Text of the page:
Tarquinia, about 100km north of Rome in the Lazio region of Italy, was one of the most powerful of the 12 Etruscan city-states that made up the Dodecapolis of Iron Age Etruria. It was also the fiercest defender of Etruscan freedom against the Romans during the 4th century BC, before its decisive defeat in about 280 BC. Though the city lies near the sea, it controlled the large and fertile region that stretched across to the River Tiber in the east. During the 6th century BC, small fortified settlements – satellites of the controlling city-state – began to appear, a pattern that was repeated in the 4th century BC, when the Etruscan city-states were forced to defend their territory against the Roman aggressors. One such settlement is Musarna, close to the Etruscan town of Viterbo, about 40km from Tarquinia.
Recent excavations at Musarna reveal it was established in about 320 BC, and followed a regular town plan with private and public buildings. However, it also enjoyed truly impressive defences that were bang up to date with the latest Greek innovations in city-siege techniques: any Roman invader foolhardy enough to attack would have been confronted first by a huge moat within a wall, and then by the main city wall, reinforced by an earthen embankment.
The satellite-cities of Tarquinia were founded in the huge agrarian estates owned by the Tarquinian elite, who took pride in funding the construction of the town’s defences as a statement of their wealth and status. Their inhabitants were farmers in peacetime, but soldiers during times of war. It therefore seems probable that the huge, lonely tomb that lies 1.55km north of Musarna at Grotte Scalina was built by the family who founded Musarna, and at the same time.
The monumental rock-cut tomb of Grotte Scalina was sketched at the beginning of the 20th century by Luigi Rossi Danielli (1870-1909), an archaeologist from Viterbo. The drawing shows a single-storey structure with a false central door, a pilaster on the right, and a huge stairway on the left. Below ground level is a small burial chamber. Strangely, in a region overrun by official and unofficial archaeologists – and countless tomb-robbers – the location of this impressive grave was lost for nearly a century. Then, in 1998, it was rediscovered during archaeological survey of the area, though it was not until 2009 that the Centre national de la recherche scientifique (CNRS, Paris) in collaboration with the Soprintendenza archeologica per l’Etruria meridionale (Rome), finally began a thorough investigation.
Archaeological excavation revealed that most of the façade of the 14m-wide monument had collapsed. It also showed that the tomb possessed a second – previously unknown – storey, giving the monument a total height of 12m.
The ground storey, which stands 6m high, is framed by two pilasters. Towards the middle of the façade were two huge, fluted columns (probably Tuscanic, a simplified Doric style) sitting on massive round moulded bases nearly 2m in diameter. In front of the pilasters, are two low rectangular bases on which animal statues would once have been placed, either real (lions, perhaps) or imaginary (such as a sphinx or a chimera). These animal guardians were to protect the tomb from robbers.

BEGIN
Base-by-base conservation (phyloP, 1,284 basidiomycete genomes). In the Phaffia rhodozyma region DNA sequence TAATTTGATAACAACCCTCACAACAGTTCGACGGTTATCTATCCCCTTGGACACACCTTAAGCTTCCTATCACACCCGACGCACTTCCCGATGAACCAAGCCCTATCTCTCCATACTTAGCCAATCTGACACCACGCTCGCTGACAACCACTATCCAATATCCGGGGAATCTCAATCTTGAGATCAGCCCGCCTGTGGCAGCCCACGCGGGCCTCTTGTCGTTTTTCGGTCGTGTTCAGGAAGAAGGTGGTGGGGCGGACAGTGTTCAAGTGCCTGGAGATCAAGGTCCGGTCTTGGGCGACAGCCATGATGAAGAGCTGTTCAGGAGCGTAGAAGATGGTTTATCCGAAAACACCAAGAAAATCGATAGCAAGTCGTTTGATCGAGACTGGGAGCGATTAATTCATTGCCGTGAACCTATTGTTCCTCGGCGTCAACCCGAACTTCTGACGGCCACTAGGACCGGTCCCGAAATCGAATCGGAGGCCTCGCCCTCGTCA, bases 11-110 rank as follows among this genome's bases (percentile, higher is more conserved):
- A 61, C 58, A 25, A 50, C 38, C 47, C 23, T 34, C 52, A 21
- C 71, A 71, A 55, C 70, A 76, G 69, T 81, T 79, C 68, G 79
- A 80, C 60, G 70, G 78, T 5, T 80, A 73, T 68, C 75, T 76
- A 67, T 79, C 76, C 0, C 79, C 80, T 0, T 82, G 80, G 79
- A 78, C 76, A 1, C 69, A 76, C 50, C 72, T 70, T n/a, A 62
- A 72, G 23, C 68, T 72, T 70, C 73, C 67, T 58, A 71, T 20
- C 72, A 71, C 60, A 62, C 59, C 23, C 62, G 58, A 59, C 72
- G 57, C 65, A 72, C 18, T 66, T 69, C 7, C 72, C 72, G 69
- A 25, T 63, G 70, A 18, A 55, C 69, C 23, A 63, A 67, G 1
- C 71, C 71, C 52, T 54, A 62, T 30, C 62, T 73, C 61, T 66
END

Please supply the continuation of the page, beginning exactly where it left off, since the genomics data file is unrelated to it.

On the left, a monumental stairway carved from the rock led to the upper floor, and was probably once enclosed by a row of columns, maybe of Corinthian order. From this upper level, which stands about 4m high, two smaller staircases, one on either side of the terrace, lead to the top of the monument, where there is a double sloping roof with false beams. There was probably a pediment here, either carved or painted, but now gone.
Rock-cut tombs of this size and style are rare in Etruria: only the Lattanzi tomb in Norchia, about 10km away, has similar dimensions and architectural features.
Such a tomb, specifically designed to impress and serving as a symbol of the family’s power and status, had to have at least two doors: one that leads into the underground burial chamber and, directly above it, a false one carved into the rock to sympoblise the passage from life to death, two clearly separate domains. Tombs often resembled a house or a palace, such as the Tomba Grande in Castel d’Asso; others, including the Tomba Ildebranda in Sovana, were made to look like temples. But the Grotte Scalina tomb, with its two storeys crowned by a pediment, is neither. Instead, we have to look across the Adriatic to Macedonia, 1,000km to the south-east, during the reigns of Philip II and his son Alexander the Great. Recent reconstructions show that their palace, built in Vergina e Pella towards the end of the 4th century BC, had a huge façade with a central double-storey portico and a monumental doorway, features that directly influenced the design of our Etruscan tomb.
We can therefore assume that the tombs of Grotte Scalina and Norchia belonged to Tarquinian elites who travelled to Macedonia and, impressed by the magnificence of the Macedonian palaces, decided to design their own family tombs in the same style. And why did they travel so far? Probably to enlist the help of Macedonian mercenaries in their struggle against overwhelming Roman forces at home, an invitation that would have appealed to Alexander the Great, who was keen to conquer the Mediterranean world for himself.
Images: V Jolivet